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Experts Weigh In On Arizona Nursing Shortage


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12news.comPublished May 9, 2024
By Jade Cunningham

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Arizona could be down 30,000 nurses by the end of the year. Experts expect it to get worse.


Phoenix – There’s a nationwide nursing shortage, and Arizona is primed to face its most severe ramifications.

An analysis was done a few months back from the National Center for Health Workforce, predicting Arizona will see a shortage of nearly 30,000 registered nurses by 2025. The American Association of Colleges of Nursing also anticipates one-million nurses will retire by 2030.

“We have known there would be a nursing shortage for more than 20 years,” said Arizona College of Nursing Associate Provost, Amber Kool. “Back in 2010 the nursing workforce and Institute of Medicine and World Health Organization came out and said we’re going to lose nurses. We’re going to lose nurses due to retirement; we’re going to lose nurses due to the natural life cycle of the career.”

Kool says the problem is complex and creates a snowball of issues. Not only would a lack of RN’s create longer wait times in medical offices and emergency rooms, it would also increase burnout among nurses and make it more difficult for patients to ultimately get needed care.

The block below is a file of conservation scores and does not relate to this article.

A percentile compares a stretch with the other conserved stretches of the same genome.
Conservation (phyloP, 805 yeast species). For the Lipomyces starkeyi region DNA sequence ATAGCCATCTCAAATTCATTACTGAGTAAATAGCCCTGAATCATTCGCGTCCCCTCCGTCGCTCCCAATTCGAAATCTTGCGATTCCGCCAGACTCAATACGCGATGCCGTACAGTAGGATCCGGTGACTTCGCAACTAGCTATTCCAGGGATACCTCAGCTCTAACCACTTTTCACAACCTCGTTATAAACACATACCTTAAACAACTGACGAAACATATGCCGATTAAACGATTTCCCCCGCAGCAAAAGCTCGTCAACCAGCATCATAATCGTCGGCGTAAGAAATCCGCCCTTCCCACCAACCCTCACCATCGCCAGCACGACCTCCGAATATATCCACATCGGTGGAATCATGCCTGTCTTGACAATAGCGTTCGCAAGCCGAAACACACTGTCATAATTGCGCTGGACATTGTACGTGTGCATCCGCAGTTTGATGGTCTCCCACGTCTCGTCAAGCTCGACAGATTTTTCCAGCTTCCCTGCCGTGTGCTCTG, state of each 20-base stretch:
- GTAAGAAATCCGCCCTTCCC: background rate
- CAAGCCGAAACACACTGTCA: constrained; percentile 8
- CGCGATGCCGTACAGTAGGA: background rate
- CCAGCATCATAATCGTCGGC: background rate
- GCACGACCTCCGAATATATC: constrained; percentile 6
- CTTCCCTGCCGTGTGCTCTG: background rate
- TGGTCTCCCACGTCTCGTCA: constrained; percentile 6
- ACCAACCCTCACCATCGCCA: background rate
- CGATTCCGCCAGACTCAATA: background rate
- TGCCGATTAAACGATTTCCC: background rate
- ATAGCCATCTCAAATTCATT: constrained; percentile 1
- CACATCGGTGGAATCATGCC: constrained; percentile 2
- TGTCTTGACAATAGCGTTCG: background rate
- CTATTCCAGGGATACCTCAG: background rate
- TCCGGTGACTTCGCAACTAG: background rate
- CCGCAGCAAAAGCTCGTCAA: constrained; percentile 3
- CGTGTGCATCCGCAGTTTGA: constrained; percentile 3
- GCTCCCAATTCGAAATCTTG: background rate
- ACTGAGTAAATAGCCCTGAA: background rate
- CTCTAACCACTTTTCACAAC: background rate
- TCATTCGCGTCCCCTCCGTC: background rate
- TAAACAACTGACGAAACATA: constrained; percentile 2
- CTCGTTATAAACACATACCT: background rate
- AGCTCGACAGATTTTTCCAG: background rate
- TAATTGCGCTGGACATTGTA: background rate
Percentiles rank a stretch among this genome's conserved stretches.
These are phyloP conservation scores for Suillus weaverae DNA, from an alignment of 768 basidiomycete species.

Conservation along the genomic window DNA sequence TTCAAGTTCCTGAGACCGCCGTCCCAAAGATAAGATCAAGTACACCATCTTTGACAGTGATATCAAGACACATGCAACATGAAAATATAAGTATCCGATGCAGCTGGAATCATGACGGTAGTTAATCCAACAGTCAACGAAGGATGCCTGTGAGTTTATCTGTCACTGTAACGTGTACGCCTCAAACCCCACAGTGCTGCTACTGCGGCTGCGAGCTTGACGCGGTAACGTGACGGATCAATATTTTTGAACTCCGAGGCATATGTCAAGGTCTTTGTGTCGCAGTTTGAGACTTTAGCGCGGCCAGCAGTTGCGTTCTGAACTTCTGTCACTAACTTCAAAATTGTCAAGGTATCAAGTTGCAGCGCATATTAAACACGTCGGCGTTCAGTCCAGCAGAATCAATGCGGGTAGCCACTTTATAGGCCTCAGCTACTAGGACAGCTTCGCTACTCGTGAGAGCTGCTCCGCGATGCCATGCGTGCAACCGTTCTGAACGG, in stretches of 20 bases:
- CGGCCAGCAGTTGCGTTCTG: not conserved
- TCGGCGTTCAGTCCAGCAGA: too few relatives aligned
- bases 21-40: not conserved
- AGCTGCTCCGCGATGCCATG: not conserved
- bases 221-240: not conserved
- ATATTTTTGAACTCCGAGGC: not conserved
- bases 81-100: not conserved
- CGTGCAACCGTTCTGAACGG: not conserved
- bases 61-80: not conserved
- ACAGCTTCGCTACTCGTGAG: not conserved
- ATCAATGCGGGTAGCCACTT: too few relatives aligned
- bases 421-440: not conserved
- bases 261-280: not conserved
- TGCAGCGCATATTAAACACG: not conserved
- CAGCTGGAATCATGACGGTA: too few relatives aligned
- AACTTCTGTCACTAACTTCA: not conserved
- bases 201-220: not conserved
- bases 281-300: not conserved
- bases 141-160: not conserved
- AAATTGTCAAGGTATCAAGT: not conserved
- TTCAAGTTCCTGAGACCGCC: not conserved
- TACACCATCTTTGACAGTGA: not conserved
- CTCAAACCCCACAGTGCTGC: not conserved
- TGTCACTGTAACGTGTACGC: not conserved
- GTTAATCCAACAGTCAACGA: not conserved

“That’s where we have to come together with clinical partners and look at solutions,” Kool said. “There are a lot of variables impacting the workforce shortage so how can we partner better with clinical sites and support one another.”

With a lack of nurses in rural communities, it also may force patients to travel long distances, possibly to a facility already overburdened by a lack of nurses.

“We can’t let this keep snowballing,” Kool said. “I think getting creative with strategies of ratios and clinical sites is another option. One of our target initiatives is not just hospital based clinicals. We know healthcare isn’t focused necessarily just on hospital we have to look at the community, we have to look at population-based options. And so trying to find a clinical sites that will help support the nursing program but at the end of the day it’s those strong partnerships.”

Kool says some nursing schools nationwide are seeing a lag in enrollment. However, some, including the Arizona College of Nursing, are seeing enrollment numbers stay up with a high success in completion rate. Others also have extensive wait lists. Kool says nursing education is beneficial in many ways, but it’s important the school focus on resiliency.

Nursing Program teacher with student on campus “So from an education perspective what we need to focus on is how to build resiliency in nursing students,” said Kool. “When we have new graduate nurses and they leave after one year or oh, they’re burnt out after one year it’s not really after one year because they’ve been in nursing school for 2, 3 or 4 years and that’s a very intense program. And if we aren’t focusing some of our curriculum, some of our strategies on grit, resilience, on coping mechanisms, on how to support them or self care, so when they go into the workforce they’re prepared for that and they have those mechanisms, that can lead to burnout.”


Information in this post is accurate as of .